June 28, 2011

Hitler's Cruise Ships

The KDF cruise ships MV Wilhelm Gustloff, Left, and the MS Robert Ley, right. Photos from David Krawczyk's site Wilhelm Gustloff.com and used with permission.

To inspire German workers to work harder at their jobs, the propaganda department of the Nazi “Strength Through Joy,” Kraft durch Freude, (KdF), workers program suggested the use of cruises as an inducement. Using leased ocean liners starting in 1933, the first cruises were a huge success. Robert Ley, who ran the KdF, commissioned the construction of two new, first ever, European purpose-built, cruise ships as a result of this popularity. These ships were critical for propaganda uses both inside and outside of Germany, but there were other purposes, quietly understated, in their design that only became apparent after the war began.

These two KdF cruise ships looked dramatically different from the ocean liners of the day. This was an important propaganda point. Liners transported people, luggage, and cargoes from point to point across the sea. They had long bows filled with king posts, derricks, masts and other machinery used to stow cargo in the holds whose hatches were inter-mixed amongst the equipment needed to handle the ship. Though the first KdF leased or requisitioned ships were ocean liners, the newly designed KdF cruise ships, Motor Ship (MS) Adolph Hitler and MS Robert Ley, were dramatically different with their short bows and no hold spaces for cargo. The sole, stated reason for their existence was to take workers on pleasure cruises.

David F. Krawczyk, on his site Wilhelm Gustloff.com, writes, “From a naval perspective, the specifications of the Wilhelm Gustloff are not exceedingly groundbreaking. However, from a cruise ship standpoint, the ship is an impressive and unique achievement. When Blohm & Voss had been commissioned by the KdF to build the world’s most advanced cruise ship (in January 1936), the key requirements had been: Large free decks….free of obstructions; adequate space for all to lie down on deck; promote interaction between passengers and crew. Large bright halls with comfortable seating…dining halls which would be reserved for eating only. All passengers accommodated in outer cabins only…would ensure that every guest would have an optimal view. All cabins to be created equivalent in size…regardless of status - crew or passenger.”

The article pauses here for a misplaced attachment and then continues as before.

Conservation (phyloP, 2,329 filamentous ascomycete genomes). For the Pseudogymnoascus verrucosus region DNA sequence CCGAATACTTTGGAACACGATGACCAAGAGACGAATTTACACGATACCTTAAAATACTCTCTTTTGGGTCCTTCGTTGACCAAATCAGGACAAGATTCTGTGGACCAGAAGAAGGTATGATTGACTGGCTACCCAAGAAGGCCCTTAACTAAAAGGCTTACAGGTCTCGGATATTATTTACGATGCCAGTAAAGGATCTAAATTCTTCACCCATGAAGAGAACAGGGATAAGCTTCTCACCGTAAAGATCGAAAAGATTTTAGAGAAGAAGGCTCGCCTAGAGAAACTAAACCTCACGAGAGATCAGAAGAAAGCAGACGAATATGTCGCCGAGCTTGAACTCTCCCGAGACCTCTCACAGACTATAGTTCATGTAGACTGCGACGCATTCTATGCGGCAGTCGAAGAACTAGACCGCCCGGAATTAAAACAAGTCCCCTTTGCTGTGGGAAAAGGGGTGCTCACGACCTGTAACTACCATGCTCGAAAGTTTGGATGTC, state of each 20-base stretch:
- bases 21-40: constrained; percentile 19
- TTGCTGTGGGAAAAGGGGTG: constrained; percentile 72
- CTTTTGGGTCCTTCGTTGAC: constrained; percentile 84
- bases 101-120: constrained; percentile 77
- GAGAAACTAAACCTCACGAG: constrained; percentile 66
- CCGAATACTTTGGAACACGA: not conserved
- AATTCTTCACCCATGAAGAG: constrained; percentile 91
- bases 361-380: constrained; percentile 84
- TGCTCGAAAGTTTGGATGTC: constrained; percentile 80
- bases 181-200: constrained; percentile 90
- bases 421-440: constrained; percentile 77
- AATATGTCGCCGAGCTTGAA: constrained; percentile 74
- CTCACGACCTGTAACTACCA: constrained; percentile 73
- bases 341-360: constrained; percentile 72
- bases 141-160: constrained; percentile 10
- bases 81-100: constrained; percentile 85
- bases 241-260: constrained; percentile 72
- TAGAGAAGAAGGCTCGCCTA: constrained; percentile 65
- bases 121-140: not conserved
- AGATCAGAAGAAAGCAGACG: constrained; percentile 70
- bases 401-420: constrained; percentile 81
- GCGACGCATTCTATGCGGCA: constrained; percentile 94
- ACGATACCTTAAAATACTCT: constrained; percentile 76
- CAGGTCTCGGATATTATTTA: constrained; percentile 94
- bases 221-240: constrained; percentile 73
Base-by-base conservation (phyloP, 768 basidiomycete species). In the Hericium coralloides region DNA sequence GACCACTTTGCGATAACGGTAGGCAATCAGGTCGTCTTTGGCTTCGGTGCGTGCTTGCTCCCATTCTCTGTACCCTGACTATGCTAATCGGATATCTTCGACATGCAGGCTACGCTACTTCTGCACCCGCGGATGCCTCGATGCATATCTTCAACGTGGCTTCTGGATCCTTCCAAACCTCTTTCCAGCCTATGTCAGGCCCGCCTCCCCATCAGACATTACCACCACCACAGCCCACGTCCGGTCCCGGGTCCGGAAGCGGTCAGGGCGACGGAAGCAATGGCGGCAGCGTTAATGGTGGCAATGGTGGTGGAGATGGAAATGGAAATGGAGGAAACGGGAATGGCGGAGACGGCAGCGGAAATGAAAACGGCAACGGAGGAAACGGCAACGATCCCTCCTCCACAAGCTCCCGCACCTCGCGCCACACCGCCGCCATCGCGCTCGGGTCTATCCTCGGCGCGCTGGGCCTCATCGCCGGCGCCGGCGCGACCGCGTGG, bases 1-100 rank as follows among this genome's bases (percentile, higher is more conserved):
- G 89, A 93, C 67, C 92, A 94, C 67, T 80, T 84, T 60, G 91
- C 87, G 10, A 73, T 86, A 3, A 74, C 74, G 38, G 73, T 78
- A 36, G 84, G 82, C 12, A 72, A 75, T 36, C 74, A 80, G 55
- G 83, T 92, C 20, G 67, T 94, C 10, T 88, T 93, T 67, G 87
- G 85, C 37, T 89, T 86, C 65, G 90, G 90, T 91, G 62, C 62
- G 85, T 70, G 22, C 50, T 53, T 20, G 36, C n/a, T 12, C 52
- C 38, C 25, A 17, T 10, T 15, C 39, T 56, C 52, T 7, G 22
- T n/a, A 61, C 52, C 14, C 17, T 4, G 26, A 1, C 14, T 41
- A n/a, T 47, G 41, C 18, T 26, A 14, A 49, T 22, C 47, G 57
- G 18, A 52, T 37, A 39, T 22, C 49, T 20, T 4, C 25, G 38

Left: The Andrea Doria’s long bow filled with hatches, derricks and king posts for handling cargo as well as docking equipment. Right: The new Cunarder, MS Queen Victoria with all her docking machinery covered by her short prow. No cargo handling equipment remains. Photos used from Google under the under the GNU Free Documentation License.

The first KdF cruise ship, to be named the MS Adolf Hitler, which began construction in 1933 at Blohm & Voss at a cost of 25 million Reichmarks. Just as she was ready to be launched on February 4, 1936, Wilhelm Gustloff, leader of the German Nazis in Switzerland, was assassinated by David Frankfurter, a young Yugoslavian Jew. Mr. Gustloff became a Nazi martyr. His death was used as an excuse for anti-Semitic excesses, while his name became a propaganda tool. Immediately Robert Ley changed the new KdF ship’s name to the MS Wilhelm Gustloff. Gustloff’s Widow stood alongside Hitler in a dramatic propaganda pose as the Gustloff slid down the ways in May of 1937. After she completed her sea trials in March of 1938, she made over 50 excursions and provided over 65,000 vacationers experiences they would never forget in the next 17 months.

The second KdF ship came off the ways from Howaldt in Hamburg. Named the Robert Ley after the leader of the “Strength Through Joy” movement, she was launched on March 29, 1938. Again, Adolf Hitler took the time to be present. After fitting out, she was put into service September 22, 1939.